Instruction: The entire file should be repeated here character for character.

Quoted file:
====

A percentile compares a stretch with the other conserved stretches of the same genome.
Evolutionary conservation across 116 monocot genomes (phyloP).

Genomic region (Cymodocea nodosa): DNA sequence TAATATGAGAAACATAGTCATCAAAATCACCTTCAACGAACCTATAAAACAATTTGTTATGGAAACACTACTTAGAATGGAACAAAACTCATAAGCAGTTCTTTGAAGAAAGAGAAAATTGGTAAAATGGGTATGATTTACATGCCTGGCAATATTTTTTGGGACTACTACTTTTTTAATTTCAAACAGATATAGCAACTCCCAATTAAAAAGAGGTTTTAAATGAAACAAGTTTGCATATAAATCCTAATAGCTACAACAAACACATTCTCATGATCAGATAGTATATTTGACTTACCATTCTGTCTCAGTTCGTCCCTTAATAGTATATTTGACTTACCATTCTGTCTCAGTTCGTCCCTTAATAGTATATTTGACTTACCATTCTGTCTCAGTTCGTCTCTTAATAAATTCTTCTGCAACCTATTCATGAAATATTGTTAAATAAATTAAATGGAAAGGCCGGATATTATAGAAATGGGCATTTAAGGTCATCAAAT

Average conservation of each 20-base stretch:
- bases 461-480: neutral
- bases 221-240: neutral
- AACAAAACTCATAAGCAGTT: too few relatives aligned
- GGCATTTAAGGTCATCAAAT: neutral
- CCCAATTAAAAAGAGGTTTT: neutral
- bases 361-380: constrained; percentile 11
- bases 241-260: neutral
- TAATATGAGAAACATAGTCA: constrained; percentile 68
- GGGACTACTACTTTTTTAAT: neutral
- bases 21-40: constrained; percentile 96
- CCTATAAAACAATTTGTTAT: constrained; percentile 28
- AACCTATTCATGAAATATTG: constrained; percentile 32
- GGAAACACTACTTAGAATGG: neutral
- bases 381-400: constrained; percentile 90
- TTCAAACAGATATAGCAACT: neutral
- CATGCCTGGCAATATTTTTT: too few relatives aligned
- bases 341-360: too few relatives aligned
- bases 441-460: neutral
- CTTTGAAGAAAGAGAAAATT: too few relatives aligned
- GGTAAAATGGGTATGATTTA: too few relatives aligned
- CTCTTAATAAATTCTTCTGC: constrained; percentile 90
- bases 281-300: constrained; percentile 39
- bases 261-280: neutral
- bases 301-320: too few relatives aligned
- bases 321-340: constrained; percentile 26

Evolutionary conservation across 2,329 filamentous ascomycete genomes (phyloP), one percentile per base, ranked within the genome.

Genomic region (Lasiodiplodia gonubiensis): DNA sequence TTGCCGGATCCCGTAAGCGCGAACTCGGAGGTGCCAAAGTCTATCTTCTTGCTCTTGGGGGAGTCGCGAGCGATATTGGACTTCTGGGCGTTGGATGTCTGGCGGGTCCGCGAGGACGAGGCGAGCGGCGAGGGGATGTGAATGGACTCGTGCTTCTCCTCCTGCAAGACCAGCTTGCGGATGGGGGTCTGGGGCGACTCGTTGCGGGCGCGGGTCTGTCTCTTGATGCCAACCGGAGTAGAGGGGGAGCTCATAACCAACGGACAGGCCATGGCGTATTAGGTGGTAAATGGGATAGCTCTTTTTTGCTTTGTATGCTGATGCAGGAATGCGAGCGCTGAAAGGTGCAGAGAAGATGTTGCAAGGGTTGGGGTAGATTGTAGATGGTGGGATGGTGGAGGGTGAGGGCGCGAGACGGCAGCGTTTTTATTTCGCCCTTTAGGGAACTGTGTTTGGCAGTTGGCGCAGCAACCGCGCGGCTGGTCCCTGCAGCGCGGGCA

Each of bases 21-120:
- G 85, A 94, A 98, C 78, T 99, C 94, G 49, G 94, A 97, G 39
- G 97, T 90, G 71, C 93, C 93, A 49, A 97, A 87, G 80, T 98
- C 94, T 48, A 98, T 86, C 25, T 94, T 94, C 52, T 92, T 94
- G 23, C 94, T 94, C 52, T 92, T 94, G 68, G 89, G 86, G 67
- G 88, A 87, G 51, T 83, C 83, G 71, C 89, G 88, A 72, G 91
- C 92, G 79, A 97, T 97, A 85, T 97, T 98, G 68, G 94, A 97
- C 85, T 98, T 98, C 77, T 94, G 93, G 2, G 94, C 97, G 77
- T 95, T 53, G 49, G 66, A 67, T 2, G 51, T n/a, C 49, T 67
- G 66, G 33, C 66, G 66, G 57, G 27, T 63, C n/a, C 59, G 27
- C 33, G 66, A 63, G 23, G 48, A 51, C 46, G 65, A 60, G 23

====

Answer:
A percentile compares a stretch with the other conserved stretches of the same genome.
Evolutionary conservation across 116 monocot genomes (phyloP).

Genomic region (Cymodocea nodosa): DNA sequence TAATATGAGAAACATAGTCATCAAAATCACCTTCAACGAACCTATAAAACAATTTGTTATGGAAACACTACTTAGAATGGAACAAAACTCATAAGCAGTTCTTTGAAGAAAGAGAAAATTGGTAAAATGGGTATGATTTACATGCCTGGCAATATTTTTTGGGACTACTACTTTTTTAATTTCAAACAGATATAGCAACTCCCAATTAAAAAGAGGTTTTAAATGAAACAAGTTTGCATATAAATCCTAATAGCTACAACAAACACATTCTCATGATCAGATAGTATATTTGACTTACCATTCTGTCTCAGTTCGTCCCTTAATAGTATATTTGACTTACCATTCTGTCTCAGTTCGTCCCTTAATAGTATATTTGACTTACCATTCTGTCTCAGTTCGTCTCTTAATAAATTCTTCTGCAACCTATTCATGAAATATTGTTAAATAAATTAAATGGAAAGGCCGGATATTATAGAAATGGGCATTTAAGGTCATCAAAT

Average conservation of each 20-base stretch:
- bases 461-480: neutral
- bases 221-240: neutral
- AACAAAACTCATAAGCAGTT: too few relatives aligned
- GGCATTTAAGGTCATCAAAT: neutral
- CCCAATTAAAAAGAGGTTTT: neutral
- bases 361-380: constrained; percentile 11
- bases 241-260: neutral
- TAATATGAGAAACATAGTCA: constrained; percentile 68
- GGGACTACTACTTTTTTAAT: neutral
- bases 21-40: constrained; percentile 96
- CCTATAAAACAATTTGTTAT: constrained; percentile 28
- AACCTATTCATGAAATATTG: constrained; percentile 32
- GGAAACACTACTTAGAATGG: neutral
- bases 381-400: constrained; percentile 90
- TTCAAACAGATATAGCAACT: neutral
- CATGCCTGGCAATATTTTTT: too few relatives aligned
- bases 341-360: too few relatives aligned
- bases 441-460: neutral
- CTTTGAAGAAAGAGAAAATT: too few relatives aligned
- GGTAAAATGGGTATGATTTA: too few relatives aligned
- CTCTTAATAAATTCTTCTGC: constrained; percentile 90
- bases 281-300: constrained; percentile 39
- bases 261-280: neutral
- bases 301-320: too few relatives aligned
- bases 321-340: constrained; percentile 26

Evolutionary conservation across 2,329 filamentous ascomycete genomes (phyloP), one percentile per base, ranked within the genome.

Genomic region (Lasiodiplodia gonubiensis): DNA sequence TTGCCGGATCCCGTAAGCGCGAACTCGGAGGTGCCAAAGTCTATCTTCTTGCTCTTGGGGGAGTCGCGAGCGATATTGGACTTCTGGGCGTTGGATGTCTGGCGGGTCCGCGAGGACGAGGCGAGCGGCGAGGGGATGTGAATGGACTCGTGCTTCTCCTCCTGCAAGACCAGCTTGCGGATGGGGGTCTGGGGCGACTCGTTGCGGGCGCGGGTCTGTCTCTTGATGCCAACCGGAGTAGAGGGGGAGCTCATAACCAACGGACAGGCCATGGCGTATTAGGTGGTAAATGGGATAGCTCTTTTTTGCTTTGTATGCTGATGCAGGAATGCGAGCGCTGAAAGGTGCAGAGAAGATGTTGCAAGGGTTGGGGTAGATTGTAGATGGTGGGATGGTGGAGGGTGAGGGCGCGAGACGGCAGCGTTTTTATTTCGCCCTTTAGGGAACTGTGTTTGGCAGTTGGCGCAGCAACCGCGCGGCTGGTCCCTGCAGCGCGGGCA

Each of bases 21-120:
- G 85, A 94, A 98, C 78, T 99, C 94, G 49, G 94, A 97, G 39
- G 97, T 90, G 71, C 93, C 93, A 49, A 97, A 87, G 80, T 98
- C 94, T 48, A 98, T 86, C 25, T 94, T 94, C 52, T 92, T 94
- G 23, C 94, T 94, C 52, T 92, T 94, G 68, G 89, G 86, G 67
- G 88, A 87, G 51, T 83, C 83, G 71, C 89, G 88, A 72, G 91
- C 92, G 79, A 97, T 97, A 85, T 97, T 98, G 68, G 94, A 97
- C 85, T 98, T 98, C 77, T 94, G 93, G 2, G 94, C 97, G 77
- T 95, T 53, G 49, G 66, A 67, T 2, G 51, T n/a, C 49, T 67
- G 66, G 33, C 66, G 66, G 57, G 27, T 63, C n/a, C 59, G 27
- C 33, G 66, A 63, G 23, G 48, A 51, C 46, G 65, A 60, G 23